Door 21: Counter-dynamics
Today’s Advent calendar deals with a principle that has never before been used in this concrete formulation to my knowledge, but at the same time represents one of the most fundamental concepts of the game – counter-dynamics.
But what are counter-dynamics?
The term is used to describe actions that exploit the running dynamics of a single opponent or the pressing dynamics of an entire team. By moving in one direction, you not only open up spaces in your back over time, but you can also just hardly perceive what is happening in those at higher speeds. In addition, players are not able to change their direction of movement immediately, so that a static player has advantages when entering the opposite running dynamics.
Essentially, this concept is omnipresent in individual tactical behaviour. Double movements become more effective if the opponent can be forced into a high dynamic with your first move. The higher momentum you necessarily need to do so has no negative effect, as long as the acceleration of both players is similar. The reaction speed of the defender remains constant no matter the speed, the distance from the opponent however increases linearly with (the reaction) time and velocity.
In dribbling, the feinting of movements in order to set the opponent in dynamic plays an elementary role. A player like Messi often dribbles into a path his opponent occupied just shortly before, but which he has opened by getting his opponent to make a move. Here too, the movement of the player with the ball is counter-dynamic, exploiting the movement of the opponent.
Even collective examples for the application of this concept are anything but rare. Counter-counters, the attraction of opposing pressing, up-back-through-combinations, draw their efficiency at least partly from the use of the opposition’s dynamics, which in turn open spaces over time. At the same time (and more inherently in the dynamics), the perception on the blind-side and backward pressing are also made more difficult.
Without question: Open spaces are helpful for any action targeted and therefore a powerful tactical concept. The aim of this article, however, is to offer an interpretation of counter-dynamics and their meaning beyond the simple opening and playing of spaces. In particular, the action of the counter-dynamic one-two will be introduced, and its training in different exercises is presented, before an outlook on the team-tactical use of counter dynamics is given.
Pressing resistance through counter-dynamic one-twos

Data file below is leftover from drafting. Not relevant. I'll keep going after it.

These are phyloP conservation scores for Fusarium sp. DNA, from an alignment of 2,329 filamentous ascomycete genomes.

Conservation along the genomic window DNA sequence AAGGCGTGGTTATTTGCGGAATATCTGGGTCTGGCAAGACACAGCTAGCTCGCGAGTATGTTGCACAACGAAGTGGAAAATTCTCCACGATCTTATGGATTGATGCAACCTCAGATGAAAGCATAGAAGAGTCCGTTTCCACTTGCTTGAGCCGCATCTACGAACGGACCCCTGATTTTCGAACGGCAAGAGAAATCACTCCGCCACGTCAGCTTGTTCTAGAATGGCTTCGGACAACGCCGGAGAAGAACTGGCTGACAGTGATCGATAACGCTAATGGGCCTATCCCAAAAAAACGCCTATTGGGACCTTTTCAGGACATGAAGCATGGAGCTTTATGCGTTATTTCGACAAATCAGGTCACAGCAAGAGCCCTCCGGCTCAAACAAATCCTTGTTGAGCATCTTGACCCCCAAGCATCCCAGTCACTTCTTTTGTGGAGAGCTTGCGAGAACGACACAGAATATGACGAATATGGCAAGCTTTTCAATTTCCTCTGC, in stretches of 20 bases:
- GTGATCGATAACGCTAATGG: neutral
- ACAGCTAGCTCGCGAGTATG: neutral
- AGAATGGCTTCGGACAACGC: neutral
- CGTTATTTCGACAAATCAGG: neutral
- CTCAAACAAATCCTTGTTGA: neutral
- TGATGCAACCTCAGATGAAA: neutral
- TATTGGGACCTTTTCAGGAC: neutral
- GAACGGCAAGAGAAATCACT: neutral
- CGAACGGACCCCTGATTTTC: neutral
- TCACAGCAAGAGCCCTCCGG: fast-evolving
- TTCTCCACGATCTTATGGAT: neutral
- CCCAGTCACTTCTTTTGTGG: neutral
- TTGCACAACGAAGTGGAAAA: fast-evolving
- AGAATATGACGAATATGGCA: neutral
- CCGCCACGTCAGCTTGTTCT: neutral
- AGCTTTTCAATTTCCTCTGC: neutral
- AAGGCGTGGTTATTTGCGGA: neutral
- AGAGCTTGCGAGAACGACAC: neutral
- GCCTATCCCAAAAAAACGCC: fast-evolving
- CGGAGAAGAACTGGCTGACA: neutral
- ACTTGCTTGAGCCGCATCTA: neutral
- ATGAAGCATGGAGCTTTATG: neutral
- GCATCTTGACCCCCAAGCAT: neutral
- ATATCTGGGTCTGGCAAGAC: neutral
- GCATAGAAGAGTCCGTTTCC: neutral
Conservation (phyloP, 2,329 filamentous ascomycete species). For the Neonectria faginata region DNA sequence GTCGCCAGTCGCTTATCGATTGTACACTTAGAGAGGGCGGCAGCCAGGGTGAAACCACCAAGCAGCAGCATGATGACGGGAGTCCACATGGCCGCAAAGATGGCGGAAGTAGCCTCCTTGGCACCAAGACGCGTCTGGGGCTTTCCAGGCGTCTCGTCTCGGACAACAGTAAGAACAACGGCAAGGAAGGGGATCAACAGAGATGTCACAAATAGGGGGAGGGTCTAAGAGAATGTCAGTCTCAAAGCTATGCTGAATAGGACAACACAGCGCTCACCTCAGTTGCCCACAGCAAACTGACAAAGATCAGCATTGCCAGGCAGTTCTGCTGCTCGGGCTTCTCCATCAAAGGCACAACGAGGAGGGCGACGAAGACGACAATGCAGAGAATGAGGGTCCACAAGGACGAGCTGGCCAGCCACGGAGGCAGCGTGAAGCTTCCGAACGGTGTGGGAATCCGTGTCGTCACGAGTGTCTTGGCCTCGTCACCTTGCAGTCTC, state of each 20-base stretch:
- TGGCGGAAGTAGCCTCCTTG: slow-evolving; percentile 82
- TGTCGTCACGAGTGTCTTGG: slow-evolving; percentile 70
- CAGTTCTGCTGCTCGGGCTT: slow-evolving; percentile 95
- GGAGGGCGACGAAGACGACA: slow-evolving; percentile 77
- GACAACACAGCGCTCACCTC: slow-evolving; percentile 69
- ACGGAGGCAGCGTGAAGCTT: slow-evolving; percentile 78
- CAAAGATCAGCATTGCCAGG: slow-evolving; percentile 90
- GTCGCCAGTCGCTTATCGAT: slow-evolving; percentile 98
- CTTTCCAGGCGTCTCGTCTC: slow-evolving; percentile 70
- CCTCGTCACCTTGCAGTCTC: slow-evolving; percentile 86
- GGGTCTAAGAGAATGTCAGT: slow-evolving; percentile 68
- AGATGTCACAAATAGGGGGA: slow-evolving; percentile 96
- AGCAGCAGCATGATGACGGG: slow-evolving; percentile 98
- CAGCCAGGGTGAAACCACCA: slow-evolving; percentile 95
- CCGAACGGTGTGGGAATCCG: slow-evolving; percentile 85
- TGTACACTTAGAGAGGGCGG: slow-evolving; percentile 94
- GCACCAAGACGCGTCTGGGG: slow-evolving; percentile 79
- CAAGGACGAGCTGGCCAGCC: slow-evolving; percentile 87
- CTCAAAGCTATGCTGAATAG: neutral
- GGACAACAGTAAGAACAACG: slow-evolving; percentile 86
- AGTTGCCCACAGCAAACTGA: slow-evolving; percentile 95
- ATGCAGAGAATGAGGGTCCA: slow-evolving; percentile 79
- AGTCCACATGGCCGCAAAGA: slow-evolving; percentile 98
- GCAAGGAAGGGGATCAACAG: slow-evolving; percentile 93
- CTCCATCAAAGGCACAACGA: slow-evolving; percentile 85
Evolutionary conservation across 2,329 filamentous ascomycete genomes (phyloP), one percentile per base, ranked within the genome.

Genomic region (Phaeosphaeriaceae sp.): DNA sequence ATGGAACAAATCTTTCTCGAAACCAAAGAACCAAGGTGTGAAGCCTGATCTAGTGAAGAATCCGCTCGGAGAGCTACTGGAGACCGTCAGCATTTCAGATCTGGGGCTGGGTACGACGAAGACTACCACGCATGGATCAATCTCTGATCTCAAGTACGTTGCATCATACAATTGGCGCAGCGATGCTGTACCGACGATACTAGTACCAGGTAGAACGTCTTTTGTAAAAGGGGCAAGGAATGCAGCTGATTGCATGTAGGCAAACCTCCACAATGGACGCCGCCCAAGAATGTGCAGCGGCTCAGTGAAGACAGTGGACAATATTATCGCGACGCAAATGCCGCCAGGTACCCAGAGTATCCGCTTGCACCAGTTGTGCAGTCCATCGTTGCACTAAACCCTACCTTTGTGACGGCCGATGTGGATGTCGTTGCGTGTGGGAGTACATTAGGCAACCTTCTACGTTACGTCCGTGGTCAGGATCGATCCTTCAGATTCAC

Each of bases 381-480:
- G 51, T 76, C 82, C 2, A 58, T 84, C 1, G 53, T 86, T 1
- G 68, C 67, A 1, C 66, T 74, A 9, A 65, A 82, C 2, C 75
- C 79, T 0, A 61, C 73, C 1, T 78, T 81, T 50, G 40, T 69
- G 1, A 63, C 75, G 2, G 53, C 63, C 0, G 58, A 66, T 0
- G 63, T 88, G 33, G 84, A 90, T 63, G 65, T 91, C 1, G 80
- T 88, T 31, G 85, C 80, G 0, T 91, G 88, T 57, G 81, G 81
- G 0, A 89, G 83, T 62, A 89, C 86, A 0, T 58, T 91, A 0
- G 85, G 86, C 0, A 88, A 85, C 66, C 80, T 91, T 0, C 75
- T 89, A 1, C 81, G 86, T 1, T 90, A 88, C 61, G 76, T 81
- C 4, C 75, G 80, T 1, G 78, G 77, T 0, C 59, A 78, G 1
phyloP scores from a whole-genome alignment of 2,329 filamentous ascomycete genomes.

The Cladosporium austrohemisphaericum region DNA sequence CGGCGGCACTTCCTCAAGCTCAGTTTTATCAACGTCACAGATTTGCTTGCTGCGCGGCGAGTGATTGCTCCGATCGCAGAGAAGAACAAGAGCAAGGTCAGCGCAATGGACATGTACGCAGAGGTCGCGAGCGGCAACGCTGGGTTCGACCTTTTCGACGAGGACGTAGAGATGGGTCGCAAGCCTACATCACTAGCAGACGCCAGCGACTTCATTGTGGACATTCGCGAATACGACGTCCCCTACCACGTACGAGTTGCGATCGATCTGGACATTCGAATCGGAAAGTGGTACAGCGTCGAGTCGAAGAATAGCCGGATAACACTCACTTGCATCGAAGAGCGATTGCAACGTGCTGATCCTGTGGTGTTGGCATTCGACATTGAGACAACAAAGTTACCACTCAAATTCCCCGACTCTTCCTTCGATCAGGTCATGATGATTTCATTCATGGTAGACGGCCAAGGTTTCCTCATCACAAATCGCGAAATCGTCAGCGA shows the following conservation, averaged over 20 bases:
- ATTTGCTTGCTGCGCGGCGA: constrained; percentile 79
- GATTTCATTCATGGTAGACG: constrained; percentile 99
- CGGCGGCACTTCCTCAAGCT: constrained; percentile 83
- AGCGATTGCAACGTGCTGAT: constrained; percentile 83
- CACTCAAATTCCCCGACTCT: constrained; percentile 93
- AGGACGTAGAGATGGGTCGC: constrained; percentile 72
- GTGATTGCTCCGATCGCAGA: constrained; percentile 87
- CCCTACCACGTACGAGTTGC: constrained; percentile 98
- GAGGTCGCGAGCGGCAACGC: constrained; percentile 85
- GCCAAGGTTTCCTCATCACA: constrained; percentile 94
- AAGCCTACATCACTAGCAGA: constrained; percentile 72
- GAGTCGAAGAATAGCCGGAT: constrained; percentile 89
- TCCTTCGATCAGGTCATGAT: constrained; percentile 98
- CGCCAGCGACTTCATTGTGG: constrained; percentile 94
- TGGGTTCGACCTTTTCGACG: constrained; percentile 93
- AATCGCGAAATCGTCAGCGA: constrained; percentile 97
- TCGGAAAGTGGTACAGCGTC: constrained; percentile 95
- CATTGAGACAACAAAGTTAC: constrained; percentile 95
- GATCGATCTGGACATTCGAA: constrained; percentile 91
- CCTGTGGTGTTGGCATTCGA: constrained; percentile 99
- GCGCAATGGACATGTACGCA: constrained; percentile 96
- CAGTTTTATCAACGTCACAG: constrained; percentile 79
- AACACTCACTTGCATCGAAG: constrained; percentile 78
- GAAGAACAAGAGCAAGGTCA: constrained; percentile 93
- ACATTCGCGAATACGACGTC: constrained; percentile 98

In order to find application scenarios for counter-dynamic actions, one must first ask oneself when an opponent takes up dynamics independently and voluntarily, thus predictably. One specific moment of play that catches the eye certainly is attacking press.
The logic of an attacking press is easy to understand. The player with the ball should be pressured in order to have limited time to select and carry out his actions. By pressing from a deeper zone, a defender can cover an increasingly large angle with his body to prevent flat passes. These two aspects should be used to force the opponent into a predictable action, for example a long pass, a pass to the outer lane, or into a previously defined pressing trap.
In the following, a situation in deep attacking press shall be described, in which a wide 2-3-2-3 build-up is pressed from a 4-4-2 with the goal of guiding play onto the outer lane. In a frequent interpretation of this moment of play, the ball is pressed on the right central defender carrying the ball by the striker close to the ball, who, under constant cover of the six’s space, runs in a slightly inner (i.e., closing the horizontal pass) arc on the ballcarrier.
At the same time, the ball-far striker orients himself more strongly to the position of the only six, thus remaining deeper and more centrally. Meanwhile, ball-near six and the winger already orient themselves more towards the ball-near eight and the fullback, moving slightly to the side to make access easier and to get into a duel earlier.
At this point the principle of counter-dynamics is applied. According to this principle, the continuation of the game is under no circumstances sought on the right side and thus into the opposition’s shifting dynamics, but to the left. By means of such a pass, the midfield chain that has been shifted ball-near can be exploited just as well as the dynamics of the pressing striker.
Firstly, you could play a diagonal pass to the ball far fullback, which would be long on the move and thus predictable for the opponent, though. Secondly, you could play the centre back as the third man by playing a wall pass with the eight or six. This pass would, however, result in a fairly simple pressing, as the left centre-back could be pressed in a symmetrical staggering, while the pass risky due to the position of the ball far striker.
The third option is the most unconventional, though potentially the most effective. By playing a pass into midfield, and unto a dropping eight, as shortly before a duel as possible and then moving into the opposite direction of the pressing player, the centre-back can not only exploit the space created behind the near striker but the lower compactness on the ball-far side.